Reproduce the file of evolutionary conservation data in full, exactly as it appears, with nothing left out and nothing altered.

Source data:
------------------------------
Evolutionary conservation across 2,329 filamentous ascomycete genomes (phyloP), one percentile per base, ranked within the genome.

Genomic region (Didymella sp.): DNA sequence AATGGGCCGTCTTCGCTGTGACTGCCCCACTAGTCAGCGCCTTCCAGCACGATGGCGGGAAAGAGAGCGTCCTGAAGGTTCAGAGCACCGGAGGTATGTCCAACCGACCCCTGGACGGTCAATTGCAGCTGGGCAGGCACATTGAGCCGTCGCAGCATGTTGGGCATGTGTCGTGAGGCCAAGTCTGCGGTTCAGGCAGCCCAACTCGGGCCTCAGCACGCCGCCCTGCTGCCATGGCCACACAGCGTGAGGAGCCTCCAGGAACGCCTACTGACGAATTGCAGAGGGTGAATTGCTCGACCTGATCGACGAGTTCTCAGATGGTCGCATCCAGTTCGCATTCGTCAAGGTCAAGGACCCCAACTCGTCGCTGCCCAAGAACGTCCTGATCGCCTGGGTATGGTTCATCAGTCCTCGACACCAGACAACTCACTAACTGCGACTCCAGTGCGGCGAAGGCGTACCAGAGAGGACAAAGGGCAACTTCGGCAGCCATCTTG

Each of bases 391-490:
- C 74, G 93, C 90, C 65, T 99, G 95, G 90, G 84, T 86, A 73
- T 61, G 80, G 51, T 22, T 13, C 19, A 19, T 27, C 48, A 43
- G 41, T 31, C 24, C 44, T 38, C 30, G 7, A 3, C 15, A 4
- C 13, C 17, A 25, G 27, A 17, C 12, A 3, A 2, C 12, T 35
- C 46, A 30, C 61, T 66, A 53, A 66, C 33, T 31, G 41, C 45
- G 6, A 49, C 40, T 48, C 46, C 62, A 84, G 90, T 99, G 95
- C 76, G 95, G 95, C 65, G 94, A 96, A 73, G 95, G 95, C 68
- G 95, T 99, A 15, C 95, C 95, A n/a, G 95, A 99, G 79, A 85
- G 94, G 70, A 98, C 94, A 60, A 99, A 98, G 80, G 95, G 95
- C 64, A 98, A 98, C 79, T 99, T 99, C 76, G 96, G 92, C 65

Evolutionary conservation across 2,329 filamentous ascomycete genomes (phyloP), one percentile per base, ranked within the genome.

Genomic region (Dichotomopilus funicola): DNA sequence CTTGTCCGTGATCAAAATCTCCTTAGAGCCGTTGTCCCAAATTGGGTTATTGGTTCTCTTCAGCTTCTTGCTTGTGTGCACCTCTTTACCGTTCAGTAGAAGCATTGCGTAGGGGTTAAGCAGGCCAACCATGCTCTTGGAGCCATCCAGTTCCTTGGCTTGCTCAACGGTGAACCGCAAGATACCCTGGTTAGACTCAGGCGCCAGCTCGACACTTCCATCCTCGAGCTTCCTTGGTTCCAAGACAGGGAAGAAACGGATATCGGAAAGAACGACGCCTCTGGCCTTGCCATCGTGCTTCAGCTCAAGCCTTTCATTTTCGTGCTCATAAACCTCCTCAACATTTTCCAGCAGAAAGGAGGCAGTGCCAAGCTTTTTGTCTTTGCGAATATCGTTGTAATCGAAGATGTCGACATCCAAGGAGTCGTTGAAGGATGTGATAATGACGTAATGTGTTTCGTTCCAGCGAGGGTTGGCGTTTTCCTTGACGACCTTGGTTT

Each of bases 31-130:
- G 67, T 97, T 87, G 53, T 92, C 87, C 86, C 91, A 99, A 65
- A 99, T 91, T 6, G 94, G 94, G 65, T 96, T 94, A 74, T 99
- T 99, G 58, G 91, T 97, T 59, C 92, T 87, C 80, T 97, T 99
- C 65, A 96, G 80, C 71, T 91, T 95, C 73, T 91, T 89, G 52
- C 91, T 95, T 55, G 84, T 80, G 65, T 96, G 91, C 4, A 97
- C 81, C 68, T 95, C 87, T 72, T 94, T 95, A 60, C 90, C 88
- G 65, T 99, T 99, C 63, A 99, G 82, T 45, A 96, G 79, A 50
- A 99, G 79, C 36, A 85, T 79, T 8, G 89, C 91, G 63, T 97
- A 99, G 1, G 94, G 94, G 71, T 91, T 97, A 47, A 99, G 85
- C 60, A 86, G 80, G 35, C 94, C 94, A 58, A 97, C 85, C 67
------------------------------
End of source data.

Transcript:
Evolutionary conservation across 2,329 filamentous ascomycete genomes (phyloP), one percentile per base, ranked within the genome.

Genomic region (Didymella sp.): DNA sequence AATGGGCCGTCTTCGCTGTGACTGCCCCACTAGTCAGCGCCTTCCAGCACGATGGCGGGAAAGAGAGCGTCCTGAAGGTTCAGAGCACCGGAGGTATGTCCAACCGACCCCTGGACGGTCAATTGCAGCTGGGCAGGCACATTGAGCCGTCGCAGCATGTTGGGCATGTGTCGTGAGGCCAAGTCTGCGGTTCAGGCAGCCCAACTCGGGCCTCAGCACGCCGCCCTGCTGCCATGGCCACACAGCGTGAGGAGCCTCCAGGAACGCCTACTGACGAATTGCAGAGGGTGAATTGCTCGACCTGATCGACGAGTTCTCAGATGGTCGCATCCAGTTCGCATTCGTCAAGGTCAAGGACCCCAACTCGTCGCTGCCCAAGAACGTCCTGATCGCCTGGGTATGGTTCATCAGTCCTCGACACCAGACAACTCACTAACTGCGACTCCAGTGCGGCGAAGGCGTACCAGAGAGGACAAAGGGCAACTTCGGCAGCCATCTTG

Each of bases 391-490:
- C 74, G 93, C 90, C 65, T 99, G 95, G 90, G 84, T 86, A 73
- T 61, G 80, G 51, T 22, T 13, C 19, A 19, T 27, C 48, A 43
- G 41, T 31, C 24, C 44, T 38, C 30, G 7, A 3, C 15, A 4
- C 13, C 17, A 25, G 27, A 17, C 12, A 3, A 2, C 12, T 35
- C 46, A 30, C 61, T 66, A 53, A 66, C 33, T 31, G 41, C 45
- G 6, A 49, C 40, T 48, C 46, C 62, A 84, G 90, T 99, G 95
- C 76, G 95, G 95, C 65, G 94, A 96, A 73, G 95, G 95, C 68
- G 95, T 99, A 15, C 95, C 95, A n/a, G 95, A 99, G 79, A 85
- G 94, G 70, A 98, C 94, A 60, A 99, A 98, G 80, G 95, G 95
- C 64, A 98, A 98, C 79, T 99, T 99, C 76, G 96, G 92, C 65

Evolutionary conservation across 2,329 filamentous ascomycete genomes (phyloP), one percentile per base, ranked within the genome.

Genomic region (Dichotomopilus funicola): DNA sequence CTTGTCCGTGATCAAAATCTCCTTAGAGCCGTTGTCCCAAATTGGGTTATTGGTTCTCTTCAGCTTCTTGCTTGTGTGCACCTCTTTACCGTTCAGTAGAAGCATTGCGTAGGGGTTAAGCAGGCCAACCATGCTCTTGGAGCCATCCAGTTCCTTGGCTTGCTCAACGGTGAACCGCAAGATACCCTGGTTAGACTCAGGCGCCAGCTCGACACTTCCATCCTCGAGCTTCCTTGGTTCCAAGACAGGGAAGAAACGGATATCGGAAAGAACGACGCCTCTGGCCTTGCCATCGTGCTTCAGCTCAAGCCTTTCATTTTCGTGCTCATAAACCTCCTCAACATTTTCCAGCAGAAAGGAGGCAGTGCCAAGCTTTTTGTCTTTGCGAATATCGTTGTAATCGAAGATGTCGACATCCAAGGAGTCGTTGAAGGATGTGATAATGACGTAATGTGTTTCGTTCCAGCGAGGGTTGGCGTTTTCCTTGACGACCTTGGTTT

Each of bases 31-130:
- G 67, T 97, T 87, G 53, T 92, C 87, C 86, C 91, A 99, A 65
- A 99, T 91, T 6, G 94, G 94, G 65, T 96, T 94, A 74, T 99
- T 99, G 58, G 91, T 97, T 59, C 92, T 87, C 80, T 97, T 99
- C 65, A 96, G 80, C 71, T 91, T 95, C 73, T 91, T 89, G 52
- C 91, T 95, T 55, G 84, T 80, G 65, T 96, G 91, C 4, A 97
- C 81, C 68, T 95, C 87, T 72, T 94, T 95, A 60, C 90, C 88
- G 65, T 99, T 99, C 63, A 99, G 82, T 45, A 96, G 79, A 50
- A 99, G 79, C 36, A 85, T 79, T 8, G 89, C 91, G 63, T 97
- A 99, G 1, G 94, G 94, G 71, T 91, T 97, A 47, A 99, G 85
- C 60, A 86, G 80, G 35, C 94, C 94, A 58, A 97, C 85, C 67